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Alejandro Águilar on our turbulent times

Posted on January 2, 2017 by Sonoma Valley Sun

Friends and readers, here I am once more, sharing my feelings in these turbulent times. Is this the moment to be fearful?  Not at all.  Even less is it a time to just be waiting for uncomfortable actions to be directed specifically at the Hispanic community. I refuse to take part in all this, especially when such feelings reach the spirit and psyche of our children.

On the contrary, I think that we have to nourish the faint hope of being rewarded, or at the least of being considered an important part of the machinery that moves this great nation;  of being allowed to work,  and working together with the new administration, which as everyone knows from the outset has been labeled as anti-immigrant. If we can’t do that, then in some way we have to be grateful that we are regarded as a priority, rising to the top in a sea of issues that a good president and his advisors need to know how to address, drawing on experience to resolve.  After all, that is the job of the president. And definitely not to unleash any tainted feelings of prejudice toward a specific ethnic group.

What we know about our next president is little or nothing.

We don’t have full knowledge of what feelings he holds in his heart. We don’t know if he is the source of the anti-immigrant ideas or if he is merely a puppet representing an undisclosed social or economic plan, or racial hatred. Or if he simply sees the immigration issue as a piece of the puzzle that doesn’t fit.

What we do see on all sides is a new anxiety in the Hispanic community, a sense of an uncertain future.  The diminished presence of our people in parks, schools, at jobs, in churches, etc., together with the hurried preparations for what is hypothetically coming, reflect the insecurity and fear that we are breathing in the community.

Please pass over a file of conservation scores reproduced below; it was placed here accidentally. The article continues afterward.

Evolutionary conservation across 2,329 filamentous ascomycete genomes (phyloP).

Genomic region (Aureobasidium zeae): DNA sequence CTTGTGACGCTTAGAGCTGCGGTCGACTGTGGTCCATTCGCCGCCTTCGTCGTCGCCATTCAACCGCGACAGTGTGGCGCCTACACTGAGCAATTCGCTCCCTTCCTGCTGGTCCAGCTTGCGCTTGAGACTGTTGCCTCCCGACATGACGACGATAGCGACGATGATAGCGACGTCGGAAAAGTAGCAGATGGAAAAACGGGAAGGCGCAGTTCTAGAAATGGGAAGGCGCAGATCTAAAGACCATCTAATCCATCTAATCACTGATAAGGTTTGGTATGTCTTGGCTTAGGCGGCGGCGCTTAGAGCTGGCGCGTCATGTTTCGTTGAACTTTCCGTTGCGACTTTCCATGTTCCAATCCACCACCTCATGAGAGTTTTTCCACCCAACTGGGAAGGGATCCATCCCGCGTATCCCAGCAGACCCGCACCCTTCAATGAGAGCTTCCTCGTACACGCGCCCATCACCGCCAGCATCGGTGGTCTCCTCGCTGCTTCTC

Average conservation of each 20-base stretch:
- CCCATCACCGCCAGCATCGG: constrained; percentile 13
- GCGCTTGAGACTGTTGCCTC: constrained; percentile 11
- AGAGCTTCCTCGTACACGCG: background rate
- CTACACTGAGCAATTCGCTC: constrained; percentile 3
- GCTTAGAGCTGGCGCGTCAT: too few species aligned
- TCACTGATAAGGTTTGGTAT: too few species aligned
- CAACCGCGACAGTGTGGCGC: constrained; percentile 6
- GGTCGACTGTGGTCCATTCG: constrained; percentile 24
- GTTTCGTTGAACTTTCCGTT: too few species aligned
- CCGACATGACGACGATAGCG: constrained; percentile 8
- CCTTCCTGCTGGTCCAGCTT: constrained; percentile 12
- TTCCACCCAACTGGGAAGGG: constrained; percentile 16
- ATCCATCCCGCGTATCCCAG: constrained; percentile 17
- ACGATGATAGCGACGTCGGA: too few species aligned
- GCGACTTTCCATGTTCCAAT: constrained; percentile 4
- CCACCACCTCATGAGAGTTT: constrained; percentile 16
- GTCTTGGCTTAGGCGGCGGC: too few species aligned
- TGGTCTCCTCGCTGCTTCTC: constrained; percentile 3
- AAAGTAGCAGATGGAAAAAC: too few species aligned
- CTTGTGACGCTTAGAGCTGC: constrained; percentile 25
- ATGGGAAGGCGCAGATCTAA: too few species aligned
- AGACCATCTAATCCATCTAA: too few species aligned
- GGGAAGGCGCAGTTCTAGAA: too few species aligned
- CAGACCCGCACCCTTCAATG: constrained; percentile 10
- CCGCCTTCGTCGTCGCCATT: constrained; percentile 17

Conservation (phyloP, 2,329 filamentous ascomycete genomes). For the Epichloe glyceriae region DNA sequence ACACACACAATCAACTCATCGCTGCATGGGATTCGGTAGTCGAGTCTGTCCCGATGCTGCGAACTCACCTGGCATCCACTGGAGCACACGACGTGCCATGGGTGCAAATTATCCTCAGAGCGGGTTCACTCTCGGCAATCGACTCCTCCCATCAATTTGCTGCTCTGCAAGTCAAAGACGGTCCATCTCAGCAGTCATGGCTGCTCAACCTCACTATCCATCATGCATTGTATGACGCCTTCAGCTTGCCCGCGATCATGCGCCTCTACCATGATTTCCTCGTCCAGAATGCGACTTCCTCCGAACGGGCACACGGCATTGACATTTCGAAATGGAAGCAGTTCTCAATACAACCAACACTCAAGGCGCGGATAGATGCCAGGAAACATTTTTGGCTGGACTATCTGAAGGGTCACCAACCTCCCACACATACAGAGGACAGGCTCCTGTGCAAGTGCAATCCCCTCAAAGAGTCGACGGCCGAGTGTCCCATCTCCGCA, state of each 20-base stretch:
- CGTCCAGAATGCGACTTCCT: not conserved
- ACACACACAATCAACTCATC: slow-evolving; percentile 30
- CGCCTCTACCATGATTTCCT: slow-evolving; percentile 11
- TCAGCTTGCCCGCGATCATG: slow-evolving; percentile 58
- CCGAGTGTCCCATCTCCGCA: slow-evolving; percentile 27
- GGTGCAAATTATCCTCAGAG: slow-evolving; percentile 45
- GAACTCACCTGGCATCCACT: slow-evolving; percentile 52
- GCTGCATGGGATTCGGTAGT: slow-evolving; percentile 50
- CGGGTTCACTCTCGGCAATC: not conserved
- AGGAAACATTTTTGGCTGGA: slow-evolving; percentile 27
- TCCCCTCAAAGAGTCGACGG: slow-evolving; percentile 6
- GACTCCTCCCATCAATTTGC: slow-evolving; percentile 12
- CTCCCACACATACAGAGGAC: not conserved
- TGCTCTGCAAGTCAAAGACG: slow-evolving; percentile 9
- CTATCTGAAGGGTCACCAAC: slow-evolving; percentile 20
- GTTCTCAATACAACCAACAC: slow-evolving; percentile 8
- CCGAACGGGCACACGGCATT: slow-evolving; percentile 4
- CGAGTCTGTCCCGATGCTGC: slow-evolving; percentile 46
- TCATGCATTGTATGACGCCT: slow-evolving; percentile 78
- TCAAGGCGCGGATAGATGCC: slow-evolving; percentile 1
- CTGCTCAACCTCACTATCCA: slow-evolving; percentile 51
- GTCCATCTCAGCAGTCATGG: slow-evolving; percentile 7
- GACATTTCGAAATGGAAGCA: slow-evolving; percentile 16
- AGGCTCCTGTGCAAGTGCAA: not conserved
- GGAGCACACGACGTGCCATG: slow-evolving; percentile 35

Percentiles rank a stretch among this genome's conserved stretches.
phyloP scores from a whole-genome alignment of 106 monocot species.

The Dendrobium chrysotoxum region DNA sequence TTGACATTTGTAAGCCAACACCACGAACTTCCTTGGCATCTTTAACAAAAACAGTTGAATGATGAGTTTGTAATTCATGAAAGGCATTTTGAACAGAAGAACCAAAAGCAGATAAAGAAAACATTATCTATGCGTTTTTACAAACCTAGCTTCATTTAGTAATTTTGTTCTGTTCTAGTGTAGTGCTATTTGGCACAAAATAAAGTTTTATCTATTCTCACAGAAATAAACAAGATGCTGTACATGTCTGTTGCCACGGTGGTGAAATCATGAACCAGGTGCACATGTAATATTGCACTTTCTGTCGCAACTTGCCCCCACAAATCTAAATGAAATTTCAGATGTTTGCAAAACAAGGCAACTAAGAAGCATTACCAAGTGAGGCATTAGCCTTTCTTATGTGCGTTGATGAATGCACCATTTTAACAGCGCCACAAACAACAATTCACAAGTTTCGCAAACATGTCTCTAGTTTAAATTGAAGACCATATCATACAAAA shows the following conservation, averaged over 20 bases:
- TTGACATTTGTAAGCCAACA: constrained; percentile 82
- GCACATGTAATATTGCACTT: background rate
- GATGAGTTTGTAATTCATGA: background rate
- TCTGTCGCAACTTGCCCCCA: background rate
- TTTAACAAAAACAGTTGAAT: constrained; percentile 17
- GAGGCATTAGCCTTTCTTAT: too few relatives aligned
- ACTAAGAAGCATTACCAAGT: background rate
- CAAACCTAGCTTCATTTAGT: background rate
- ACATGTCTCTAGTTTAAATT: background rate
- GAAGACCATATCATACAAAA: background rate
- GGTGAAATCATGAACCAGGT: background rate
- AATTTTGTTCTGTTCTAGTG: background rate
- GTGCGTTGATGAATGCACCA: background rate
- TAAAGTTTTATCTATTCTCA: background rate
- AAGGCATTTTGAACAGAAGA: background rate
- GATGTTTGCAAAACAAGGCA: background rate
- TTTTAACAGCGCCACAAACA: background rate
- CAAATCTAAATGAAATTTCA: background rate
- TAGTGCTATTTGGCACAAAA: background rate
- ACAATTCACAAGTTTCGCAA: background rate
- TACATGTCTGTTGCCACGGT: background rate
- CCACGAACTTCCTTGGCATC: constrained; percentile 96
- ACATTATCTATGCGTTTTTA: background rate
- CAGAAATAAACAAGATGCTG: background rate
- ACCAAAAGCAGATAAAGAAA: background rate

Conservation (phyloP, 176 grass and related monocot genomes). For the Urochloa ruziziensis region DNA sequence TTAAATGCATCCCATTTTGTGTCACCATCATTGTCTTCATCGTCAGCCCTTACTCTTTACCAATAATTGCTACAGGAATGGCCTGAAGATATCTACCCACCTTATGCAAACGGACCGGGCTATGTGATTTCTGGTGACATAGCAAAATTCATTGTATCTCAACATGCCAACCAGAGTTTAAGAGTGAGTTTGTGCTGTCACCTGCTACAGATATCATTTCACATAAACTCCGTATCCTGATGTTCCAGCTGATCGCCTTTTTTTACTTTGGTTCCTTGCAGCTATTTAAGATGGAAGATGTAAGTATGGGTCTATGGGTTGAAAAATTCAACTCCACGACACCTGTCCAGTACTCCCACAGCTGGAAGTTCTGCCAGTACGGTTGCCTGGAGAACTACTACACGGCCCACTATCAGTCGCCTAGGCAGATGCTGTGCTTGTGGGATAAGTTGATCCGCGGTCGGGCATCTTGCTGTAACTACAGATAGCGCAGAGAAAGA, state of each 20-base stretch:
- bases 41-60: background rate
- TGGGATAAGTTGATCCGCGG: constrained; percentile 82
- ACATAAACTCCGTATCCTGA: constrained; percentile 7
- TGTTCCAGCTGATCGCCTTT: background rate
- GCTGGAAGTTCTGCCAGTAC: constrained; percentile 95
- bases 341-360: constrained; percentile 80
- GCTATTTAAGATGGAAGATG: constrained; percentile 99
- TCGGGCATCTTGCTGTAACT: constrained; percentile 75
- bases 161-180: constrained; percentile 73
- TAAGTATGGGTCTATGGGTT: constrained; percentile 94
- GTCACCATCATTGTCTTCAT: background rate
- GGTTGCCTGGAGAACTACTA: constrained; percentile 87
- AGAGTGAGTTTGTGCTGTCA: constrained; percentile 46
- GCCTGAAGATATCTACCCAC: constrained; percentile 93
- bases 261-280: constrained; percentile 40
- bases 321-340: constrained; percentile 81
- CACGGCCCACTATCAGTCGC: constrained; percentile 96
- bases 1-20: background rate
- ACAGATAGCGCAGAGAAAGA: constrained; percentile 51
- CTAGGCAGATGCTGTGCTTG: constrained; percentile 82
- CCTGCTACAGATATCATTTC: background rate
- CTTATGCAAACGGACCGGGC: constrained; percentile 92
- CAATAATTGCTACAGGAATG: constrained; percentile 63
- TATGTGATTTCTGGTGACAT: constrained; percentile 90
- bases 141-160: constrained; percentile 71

Correctly or not, the Hispanic community is seen as one of the principal if not the principal reflector of the socio-political scene, which is better than being ignored. Approximately 50% of Anglos – bureaucrats or not – support us, something that it would be very wrong not to mention.  The other half is opposed to us.  This unbalanced balance underlines the important if not the vital position at the heart of the social and economic system that our people have achieved over decades.

The president-elect and his team face no end of situations to be resolved in a very demanding political climate. Many enemies to if not conquer, at least convince. The constant commitment to make the country great not just for his sympathizers but for everyone. With all this a question arises: if he has a desk piled high with issues to be reviewed and resolved, with more questions than answers, isn’t that enough political work that he doesn’t need to be thinking about a wall which will not solve anything, either in the short or long term?

But this question will be answered over time. Our job now is to continue working as we have, to support the things we should, and together keep this ship afloat and headed in the direction of fair policies that benefit the many, not individuals or merely a few.

translated by Anna Pier



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